Today's chart of the day focuses on the precious metals sector. Gold mining juniors ETF is down a staggering 88.5% from its all time high in late parts of 2010. After a catastrophic bear market of almost 4 and half years, there is undisputed value in this sector. But, the question is: when is the right time to buy? Two charts in one, show that maybe the time could be right now! *wink*

Chart Of The Day: Both charts show prices at major resistance level... 

GDXJ Daily Source: Bar Chart (edited by Short Side of Long)

Chart Of The Day: ...which could be broken in coming days or weeks!

GDXJ Weekly Source: Bar Chart (edited by Short Side of Long)

A Closer Look: Emerging Markets

Some of the regular readers might remember that Emerging Markets equities have caught my attention for several months now (refer to Chart 1). By and large, the index has been trend-less for a number of years and to be quite precise, it trades at the same level it did in September 2009 (without dividends). Let us also remember that the NBER officially declared end of US recession in June of 2009. So the question is: if the world growth hasn't been contracting (i.e. recession), why are emerging market equities still trading at levels from around six years ago? Let us investigate further.

Chart 1: By and large EM equities have been trend-less for years now

Emerging Markets No Direction Source: Bar Chart

The recovery coming out of the depths of the Global Financial Crisis of 2008 was quite synchronised around the world. We should be able to observe very clearly how all major regions (US, EU, Japan & EMs) had a similar rebound in earnings per share from early 2009 into early parts of 2011 (refer to Chart 2).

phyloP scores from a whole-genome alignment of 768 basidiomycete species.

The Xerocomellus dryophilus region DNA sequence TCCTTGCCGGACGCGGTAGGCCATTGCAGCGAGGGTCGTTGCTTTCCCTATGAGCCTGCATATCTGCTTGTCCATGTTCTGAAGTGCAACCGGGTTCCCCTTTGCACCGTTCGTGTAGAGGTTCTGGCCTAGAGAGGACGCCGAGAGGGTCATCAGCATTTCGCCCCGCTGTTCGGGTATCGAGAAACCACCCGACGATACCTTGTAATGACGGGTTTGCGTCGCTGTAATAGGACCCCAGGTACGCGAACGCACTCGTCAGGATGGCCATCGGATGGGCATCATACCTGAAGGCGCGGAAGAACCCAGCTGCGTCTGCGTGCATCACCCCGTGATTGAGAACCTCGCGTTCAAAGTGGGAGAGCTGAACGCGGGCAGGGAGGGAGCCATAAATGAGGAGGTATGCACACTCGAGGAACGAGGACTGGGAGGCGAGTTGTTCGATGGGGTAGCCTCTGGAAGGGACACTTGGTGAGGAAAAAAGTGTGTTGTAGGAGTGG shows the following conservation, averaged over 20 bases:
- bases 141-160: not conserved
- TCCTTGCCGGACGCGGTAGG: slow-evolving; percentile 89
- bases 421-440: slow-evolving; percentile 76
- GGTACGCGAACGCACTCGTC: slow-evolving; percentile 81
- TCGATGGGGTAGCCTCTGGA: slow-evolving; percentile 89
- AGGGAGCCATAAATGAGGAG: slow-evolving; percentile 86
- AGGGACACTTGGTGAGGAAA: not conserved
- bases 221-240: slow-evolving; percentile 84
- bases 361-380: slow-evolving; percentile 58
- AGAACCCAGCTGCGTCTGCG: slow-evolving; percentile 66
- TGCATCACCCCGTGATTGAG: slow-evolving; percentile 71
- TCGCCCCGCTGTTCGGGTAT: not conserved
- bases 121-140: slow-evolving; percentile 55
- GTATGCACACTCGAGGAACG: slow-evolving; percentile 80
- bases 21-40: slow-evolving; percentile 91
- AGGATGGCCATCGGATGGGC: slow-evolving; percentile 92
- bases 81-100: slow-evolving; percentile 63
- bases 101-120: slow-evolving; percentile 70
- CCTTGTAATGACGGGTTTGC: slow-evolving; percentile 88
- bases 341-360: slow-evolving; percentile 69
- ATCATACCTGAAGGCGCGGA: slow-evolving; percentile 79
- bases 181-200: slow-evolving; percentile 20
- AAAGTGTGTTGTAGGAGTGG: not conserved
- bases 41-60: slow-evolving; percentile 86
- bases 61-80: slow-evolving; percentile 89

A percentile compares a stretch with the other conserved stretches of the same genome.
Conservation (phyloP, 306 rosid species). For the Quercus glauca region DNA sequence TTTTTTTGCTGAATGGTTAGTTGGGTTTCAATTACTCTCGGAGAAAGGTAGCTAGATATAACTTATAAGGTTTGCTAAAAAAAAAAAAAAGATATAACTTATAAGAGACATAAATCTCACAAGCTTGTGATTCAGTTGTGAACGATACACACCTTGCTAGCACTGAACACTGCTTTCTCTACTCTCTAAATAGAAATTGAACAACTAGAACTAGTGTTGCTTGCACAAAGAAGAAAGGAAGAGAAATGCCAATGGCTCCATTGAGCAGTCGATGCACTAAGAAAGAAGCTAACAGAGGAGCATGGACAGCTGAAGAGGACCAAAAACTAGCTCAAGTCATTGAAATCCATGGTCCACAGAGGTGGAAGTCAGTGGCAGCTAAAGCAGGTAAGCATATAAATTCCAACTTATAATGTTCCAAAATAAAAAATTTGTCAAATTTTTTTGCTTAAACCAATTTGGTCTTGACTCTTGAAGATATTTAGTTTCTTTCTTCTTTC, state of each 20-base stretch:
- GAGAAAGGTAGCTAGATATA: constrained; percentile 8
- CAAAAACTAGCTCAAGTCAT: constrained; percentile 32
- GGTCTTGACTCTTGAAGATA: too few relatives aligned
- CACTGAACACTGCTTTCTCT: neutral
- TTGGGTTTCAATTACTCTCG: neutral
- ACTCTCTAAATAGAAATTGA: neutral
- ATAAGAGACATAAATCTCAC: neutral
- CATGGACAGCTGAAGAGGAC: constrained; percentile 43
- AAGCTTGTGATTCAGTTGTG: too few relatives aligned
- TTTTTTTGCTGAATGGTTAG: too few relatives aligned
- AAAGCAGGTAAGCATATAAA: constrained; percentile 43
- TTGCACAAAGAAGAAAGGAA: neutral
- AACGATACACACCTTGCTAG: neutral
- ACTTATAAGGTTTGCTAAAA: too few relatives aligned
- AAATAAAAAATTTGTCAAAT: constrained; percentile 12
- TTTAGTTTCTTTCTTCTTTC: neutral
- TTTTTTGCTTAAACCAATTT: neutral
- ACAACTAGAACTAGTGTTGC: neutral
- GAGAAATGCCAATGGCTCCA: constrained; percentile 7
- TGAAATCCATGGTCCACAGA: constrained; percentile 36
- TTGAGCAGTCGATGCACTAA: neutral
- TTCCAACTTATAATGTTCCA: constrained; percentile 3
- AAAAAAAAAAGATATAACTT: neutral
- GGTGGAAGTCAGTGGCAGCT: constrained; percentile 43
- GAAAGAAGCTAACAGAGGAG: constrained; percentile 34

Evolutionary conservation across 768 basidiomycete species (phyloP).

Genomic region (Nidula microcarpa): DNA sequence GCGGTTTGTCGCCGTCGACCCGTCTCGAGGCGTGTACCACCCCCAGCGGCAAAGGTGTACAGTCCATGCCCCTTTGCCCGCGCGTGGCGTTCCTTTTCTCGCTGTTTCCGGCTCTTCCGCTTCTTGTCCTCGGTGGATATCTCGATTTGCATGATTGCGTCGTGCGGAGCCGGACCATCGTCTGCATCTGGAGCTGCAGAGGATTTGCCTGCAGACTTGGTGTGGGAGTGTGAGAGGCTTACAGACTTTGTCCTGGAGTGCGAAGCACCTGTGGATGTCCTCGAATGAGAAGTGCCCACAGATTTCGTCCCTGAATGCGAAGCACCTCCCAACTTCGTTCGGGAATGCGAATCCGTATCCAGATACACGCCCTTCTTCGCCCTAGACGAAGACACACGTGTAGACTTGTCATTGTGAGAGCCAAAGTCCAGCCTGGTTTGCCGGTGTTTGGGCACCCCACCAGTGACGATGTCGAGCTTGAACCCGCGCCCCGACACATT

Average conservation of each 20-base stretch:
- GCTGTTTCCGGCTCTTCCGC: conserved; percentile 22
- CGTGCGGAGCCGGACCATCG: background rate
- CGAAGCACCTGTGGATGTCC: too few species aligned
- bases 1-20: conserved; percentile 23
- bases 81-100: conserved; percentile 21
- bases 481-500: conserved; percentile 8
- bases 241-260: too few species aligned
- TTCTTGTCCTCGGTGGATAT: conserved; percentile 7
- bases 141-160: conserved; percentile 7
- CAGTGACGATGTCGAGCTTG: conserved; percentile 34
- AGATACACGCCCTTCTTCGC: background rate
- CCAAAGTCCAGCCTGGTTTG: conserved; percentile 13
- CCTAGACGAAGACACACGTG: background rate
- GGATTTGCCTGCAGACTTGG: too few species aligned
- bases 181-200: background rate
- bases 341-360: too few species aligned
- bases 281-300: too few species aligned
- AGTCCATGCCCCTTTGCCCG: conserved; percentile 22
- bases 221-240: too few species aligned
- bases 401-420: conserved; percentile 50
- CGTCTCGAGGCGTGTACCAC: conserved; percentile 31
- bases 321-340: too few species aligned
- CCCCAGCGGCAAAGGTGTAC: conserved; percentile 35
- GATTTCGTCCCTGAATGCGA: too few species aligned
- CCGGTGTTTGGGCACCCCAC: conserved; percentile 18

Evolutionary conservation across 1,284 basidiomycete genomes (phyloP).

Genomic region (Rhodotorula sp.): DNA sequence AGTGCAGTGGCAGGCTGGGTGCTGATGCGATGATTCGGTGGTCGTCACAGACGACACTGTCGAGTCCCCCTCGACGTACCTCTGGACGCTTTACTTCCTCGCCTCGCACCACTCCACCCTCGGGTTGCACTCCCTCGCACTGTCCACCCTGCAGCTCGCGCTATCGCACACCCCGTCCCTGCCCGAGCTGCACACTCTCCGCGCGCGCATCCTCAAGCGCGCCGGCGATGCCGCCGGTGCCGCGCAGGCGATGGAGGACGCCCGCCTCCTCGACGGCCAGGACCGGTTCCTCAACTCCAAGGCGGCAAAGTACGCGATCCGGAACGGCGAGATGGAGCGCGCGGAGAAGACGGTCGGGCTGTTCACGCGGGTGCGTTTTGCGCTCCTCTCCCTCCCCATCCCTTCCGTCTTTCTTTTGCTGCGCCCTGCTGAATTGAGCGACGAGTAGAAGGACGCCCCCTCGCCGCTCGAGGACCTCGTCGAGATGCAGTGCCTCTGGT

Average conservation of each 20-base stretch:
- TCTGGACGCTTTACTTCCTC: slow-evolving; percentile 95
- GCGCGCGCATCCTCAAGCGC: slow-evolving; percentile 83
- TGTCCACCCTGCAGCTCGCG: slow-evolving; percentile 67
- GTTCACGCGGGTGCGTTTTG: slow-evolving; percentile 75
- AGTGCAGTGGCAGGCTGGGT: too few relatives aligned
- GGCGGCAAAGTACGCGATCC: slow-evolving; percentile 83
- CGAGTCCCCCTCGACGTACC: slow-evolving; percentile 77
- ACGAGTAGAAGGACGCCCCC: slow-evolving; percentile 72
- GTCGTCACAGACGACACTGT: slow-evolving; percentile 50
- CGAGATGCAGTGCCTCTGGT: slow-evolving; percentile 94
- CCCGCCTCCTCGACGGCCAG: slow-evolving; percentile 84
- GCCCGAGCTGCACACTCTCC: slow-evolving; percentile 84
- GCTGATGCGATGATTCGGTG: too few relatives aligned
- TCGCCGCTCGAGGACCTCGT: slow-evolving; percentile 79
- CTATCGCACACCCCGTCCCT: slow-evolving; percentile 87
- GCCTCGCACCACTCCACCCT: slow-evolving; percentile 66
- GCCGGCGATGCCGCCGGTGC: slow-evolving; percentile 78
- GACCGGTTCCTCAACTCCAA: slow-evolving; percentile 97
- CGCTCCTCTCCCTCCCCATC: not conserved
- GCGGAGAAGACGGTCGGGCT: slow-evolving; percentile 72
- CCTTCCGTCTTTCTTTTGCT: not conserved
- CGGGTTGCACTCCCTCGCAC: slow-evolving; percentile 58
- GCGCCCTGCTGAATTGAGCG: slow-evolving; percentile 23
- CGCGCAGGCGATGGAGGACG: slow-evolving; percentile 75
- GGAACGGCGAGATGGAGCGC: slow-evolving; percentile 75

However, around middle of 2011 the infamous "risk on / risk off" correlations broke down, catching many traders by surprise. Basically, every equity market or region started to perform based on its own merits and when I say merits, I am talking about ludicrous monetary policies and easy money conditions by central banking geniuses. Some central banks were early in the easing game, while others are playing catch up only now.

Chart 2: EM under-performance is linked to disappointment in earnings 

Emerging Markets Earnings Per Share Source: JP Morgan

If we look at Chart 2 again, we can see that the recent rise in earnings by US and Japanese companies is connected to the Federal Reserve's and Bank of Japan's latest rounds of quantitate easing (started around late 2012). One could assume a similar outcome is to follow in Europe, as EPS growth picks up in coming quarters. Obviously, we have to give our thanks to Mario Draghi, who has finally decided to engage in similar policies to other major central banks.

So whereas developed markets march upwards, as already explained, emerging markets have remained trend-less in nominal terms and therefore under-performed markets such as US by a large margin (refer to Chart 3). The relative underperformance has been rather sharp since late 2010. From a contrarian perspective, could we see a turn around here?

Chart 3: A reason why EM equities have under-performed DM equities